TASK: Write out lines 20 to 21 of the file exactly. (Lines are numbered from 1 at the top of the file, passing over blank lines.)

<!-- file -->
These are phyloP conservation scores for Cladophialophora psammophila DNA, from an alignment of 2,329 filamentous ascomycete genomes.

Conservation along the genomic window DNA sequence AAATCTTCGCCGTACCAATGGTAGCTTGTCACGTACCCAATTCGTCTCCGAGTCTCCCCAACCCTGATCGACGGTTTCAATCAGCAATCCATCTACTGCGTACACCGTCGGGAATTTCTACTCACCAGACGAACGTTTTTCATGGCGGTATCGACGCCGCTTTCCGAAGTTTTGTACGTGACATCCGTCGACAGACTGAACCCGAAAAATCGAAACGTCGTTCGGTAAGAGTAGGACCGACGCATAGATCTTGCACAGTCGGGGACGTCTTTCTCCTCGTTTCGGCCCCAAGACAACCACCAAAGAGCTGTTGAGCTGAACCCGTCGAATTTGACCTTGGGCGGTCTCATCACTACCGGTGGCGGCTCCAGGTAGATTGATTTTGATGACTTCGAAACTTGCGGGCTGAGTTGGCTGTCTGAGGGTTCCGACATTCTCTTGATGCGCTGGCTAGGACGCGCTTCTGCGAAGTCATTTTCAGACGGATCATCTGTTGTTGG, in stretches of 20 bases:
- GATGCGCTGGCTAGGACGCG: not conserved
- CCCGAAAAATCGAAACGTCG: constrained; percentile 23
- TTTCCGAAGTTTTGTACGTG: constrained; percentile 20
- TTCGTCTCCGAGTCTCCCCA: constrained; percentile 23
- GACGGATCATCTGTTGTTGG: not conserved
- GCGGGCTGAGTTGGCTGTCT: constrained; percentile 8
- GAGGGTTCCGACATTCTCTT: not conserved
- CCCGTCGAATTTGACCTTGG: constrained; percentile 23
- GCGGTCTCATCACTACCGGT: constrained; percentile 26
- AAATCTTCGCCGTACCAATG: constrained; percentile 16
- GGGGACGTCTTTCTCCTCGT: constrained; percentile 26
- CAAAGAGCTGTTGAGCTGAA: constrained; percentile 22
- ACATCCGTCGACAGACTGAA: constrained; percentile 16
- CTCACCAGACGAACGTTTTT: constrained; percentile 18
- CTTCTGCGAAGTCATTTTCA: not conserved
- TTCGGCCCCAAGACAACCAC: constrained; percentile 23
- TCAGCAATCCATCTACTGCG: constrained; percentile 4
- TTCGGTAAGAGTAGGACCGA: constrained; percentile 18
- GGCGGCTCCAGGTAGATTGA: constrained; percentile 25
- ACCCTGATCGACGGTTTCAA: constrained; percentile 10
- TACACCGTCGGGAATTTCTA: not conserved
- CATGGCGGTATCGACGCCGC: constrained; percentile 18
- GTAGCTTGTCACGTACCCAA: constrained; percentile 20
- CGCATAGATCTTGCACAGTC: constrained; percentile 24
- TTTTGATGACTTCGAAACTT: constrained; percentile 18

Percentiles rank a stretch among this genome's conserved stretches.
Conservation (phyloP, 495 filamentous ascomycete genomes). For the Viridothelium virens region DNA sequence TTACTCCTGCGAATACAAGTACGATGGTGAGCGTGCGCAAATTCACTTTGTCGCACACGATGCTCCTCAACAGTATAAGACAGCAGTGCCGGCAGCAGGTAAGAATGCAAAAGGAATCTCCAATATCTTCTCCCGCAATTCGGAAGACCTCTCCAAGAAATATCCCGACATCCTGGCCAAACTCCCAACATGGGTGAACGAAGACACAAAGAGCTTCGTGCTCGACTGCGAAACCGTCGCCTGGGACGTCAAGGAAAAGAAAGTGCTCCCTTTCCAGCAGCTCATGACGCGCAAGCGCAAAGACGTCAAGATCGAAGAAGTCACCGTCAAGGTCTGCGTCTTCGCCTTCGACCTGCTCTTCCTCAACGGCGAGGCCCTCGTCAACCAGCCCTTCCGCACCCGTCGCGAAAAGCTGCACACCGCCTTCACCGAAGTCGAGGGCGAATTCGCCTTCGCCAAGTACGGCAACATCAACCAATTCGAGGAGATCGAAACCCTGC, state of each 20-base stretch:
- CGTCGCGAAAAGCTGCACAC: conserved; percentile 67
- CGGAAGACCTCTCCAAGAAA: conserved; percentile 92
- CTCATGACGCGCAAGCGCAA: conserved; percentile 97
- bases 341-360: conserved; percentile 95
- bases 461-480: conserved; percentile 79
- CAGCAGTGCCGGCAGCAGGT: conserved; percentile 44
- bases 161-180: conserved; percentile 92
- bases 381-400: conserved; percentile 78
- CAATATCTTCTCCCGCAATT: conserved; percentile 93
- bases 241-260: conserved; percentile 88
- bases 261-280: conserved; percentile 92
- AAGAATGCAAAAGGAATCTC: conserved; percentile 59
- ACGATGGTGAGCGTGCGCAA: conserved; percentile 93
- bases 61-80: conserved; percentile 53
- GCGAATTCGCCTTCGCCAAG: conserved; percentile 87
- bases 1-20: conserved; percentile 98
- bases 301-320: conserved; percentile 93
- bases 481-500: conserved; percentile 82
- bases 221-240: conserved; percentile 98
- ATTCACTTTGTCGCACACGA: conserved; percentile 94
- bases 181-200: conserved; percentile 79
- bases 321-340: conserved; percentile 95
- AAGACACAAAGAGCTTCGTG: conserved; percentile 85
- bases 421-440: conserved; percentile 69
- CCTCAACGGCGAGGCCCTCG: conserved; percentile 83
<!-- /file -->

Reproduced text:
- TTCGGTAAGAGTAGGACCGA: constrained; percentile 18
- GGCGGCTCCAGGTAGATTGA: constrained; percentile 25